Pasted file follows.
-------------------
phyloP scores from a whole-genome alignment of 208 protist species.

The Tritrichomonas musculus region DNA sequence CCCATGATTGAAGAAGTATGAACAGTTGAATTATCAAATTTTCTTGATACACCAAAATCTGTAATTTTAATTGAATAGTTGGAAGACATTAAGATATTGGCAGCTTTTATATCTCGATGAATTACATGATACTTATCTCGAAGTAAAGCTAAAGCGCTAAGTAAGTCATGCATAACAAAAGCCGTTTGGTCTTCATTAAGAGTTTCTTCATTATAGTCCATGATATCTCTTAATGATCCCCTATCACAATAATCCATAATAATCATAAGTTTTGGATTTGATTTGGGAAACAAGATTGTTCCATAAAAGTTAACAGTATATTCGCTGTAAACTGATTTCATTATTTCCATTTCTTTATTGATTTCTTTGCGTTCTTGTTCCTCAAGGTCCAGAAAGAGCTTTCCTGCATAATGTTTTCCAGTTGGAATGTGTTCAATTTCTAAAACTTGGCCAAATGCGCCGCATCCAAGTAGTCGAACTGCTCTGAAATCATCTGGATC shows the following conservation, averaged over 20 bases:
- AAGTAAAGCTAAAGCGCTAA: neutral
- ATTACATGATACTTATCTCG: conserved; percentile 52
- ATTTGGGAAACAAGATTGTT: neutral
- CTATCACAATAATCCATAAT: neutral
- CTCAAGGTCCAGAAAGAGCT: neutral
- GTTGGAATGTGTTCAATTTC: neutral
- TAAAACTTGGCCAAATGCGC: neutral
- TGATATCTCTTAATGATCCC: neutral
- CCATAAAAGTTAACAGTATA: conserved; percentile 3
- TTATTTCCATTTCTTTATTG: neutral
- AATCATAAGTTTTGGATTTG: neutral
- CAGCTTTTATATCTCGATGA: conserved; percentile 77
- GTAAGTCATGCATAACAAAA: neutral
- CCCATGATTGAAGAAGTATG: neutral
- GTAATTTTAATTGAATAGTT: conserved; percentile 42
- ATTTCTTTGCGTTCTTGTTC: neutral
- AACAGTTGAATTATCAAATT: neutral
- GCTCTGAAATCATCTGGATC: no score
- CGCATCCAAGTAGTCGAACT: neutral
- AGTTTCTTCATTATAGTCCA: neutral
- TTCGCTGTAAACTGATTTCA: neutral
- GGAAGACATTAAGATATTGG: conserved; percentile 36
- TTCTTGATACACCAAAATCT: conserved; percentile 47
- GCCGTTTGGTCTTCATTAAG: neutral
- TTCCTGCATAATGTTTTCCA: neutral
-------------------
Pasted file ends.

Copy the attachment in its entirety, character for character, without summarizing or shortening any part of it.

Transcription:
phyloP scores from a whole-genome alignment of 208 protist species.

The Tritrichomonas musculus region DNA sequence CCCATGATTGAAGAAGTATGAACAGTTGAATTATCAAATTTTCTTGATACACCAAAATCTGTAATTTTAATTGAATAGTTGGAAGACATTAAGATATTGGCAGCTTTTATATCTCGATGAATTACATGATACTTATCTCGAAGTAAAGCTAAAGCGCTAAGTAAGTCATGCATAACAAAAGCCGTTTGGTCTTCATTAAGAGTTTCTTCATTATAGTCCATGATATCTCTTAATGATCCCCTATCACAATAATCCATAATAATCATAAGTTTTGGATTTGATTTGGGAAACAAGATTGTTCCATAAAAGTTAACAGTATATTCGCTGTAAACTGATTTCATTATTTCCATTTCTTTATTGATTTCTTTGCGTTCTTGTTCCTCAAGGTCCAGAAAGAGCTTTCCTGCATAATGTTTTCCAGTTGGAATGTGTTCAATTTCTAAAACTTGGCCAAATGCGCCGCATCCAAGTAGTCGAACTGCTCTGAAATCATCTGGATC shows the following conservation, averaged over 20 bases:
- AAGTAAAGCTAAAGCGCTAA: neutral
- ATTACATGATACTTATCTCG: conserved; percentile 52
- ATTTGGGAAACAAGATTGTT: neutral
- CTATCACAATAATCCATAAT: neutral
- CTCAAGGTCCAGAAAGAGCT: neutral
- GTTGGAATGTGTTCAATTTC: neutral
- TAAAACTTGGCCAAATGCGC: neutral
- TGATATCTCTTAATGATCCC: neutral
- CCATAAAAGTTAACAGTATA: conserved; percentile 3
- TTATTTCCATTTCTTTATTG: neutral
- AATCATAAGTTTTGGATTTG: neutral
- CAGCTTTTATATCTCGATGA: conserved; percentile 77
- GTAAGTCATGCATAACAAAA: neutral
- CCCATGATTGAAGAAGTATG: neutral
- GTAATTTTAATTGAATAGTT: conserved; percentile 42
- ATTTCTTTGCGTTCTTGTTC: neutral
- AACAGTTGAATTATCAAATT: neutral
- GCTCTGAAATCATCTGGATC: no score
- CGCATCCAAGTAGTCGAACT: neutral
- AGTTTCTTCATTATAGTCCA: neutral
- TTCGCTGTAAACTGATTTCA: neutral
- GGAAGACATTAAGATATTGG: conserved; percentile 36
- TTCTTGATACACCAAAATCT: conserved; percentile 47
- GCCGTTTGGTCTTCATTAAG: neutral
- TTCCTGCATAATGTTTTCCA: neutral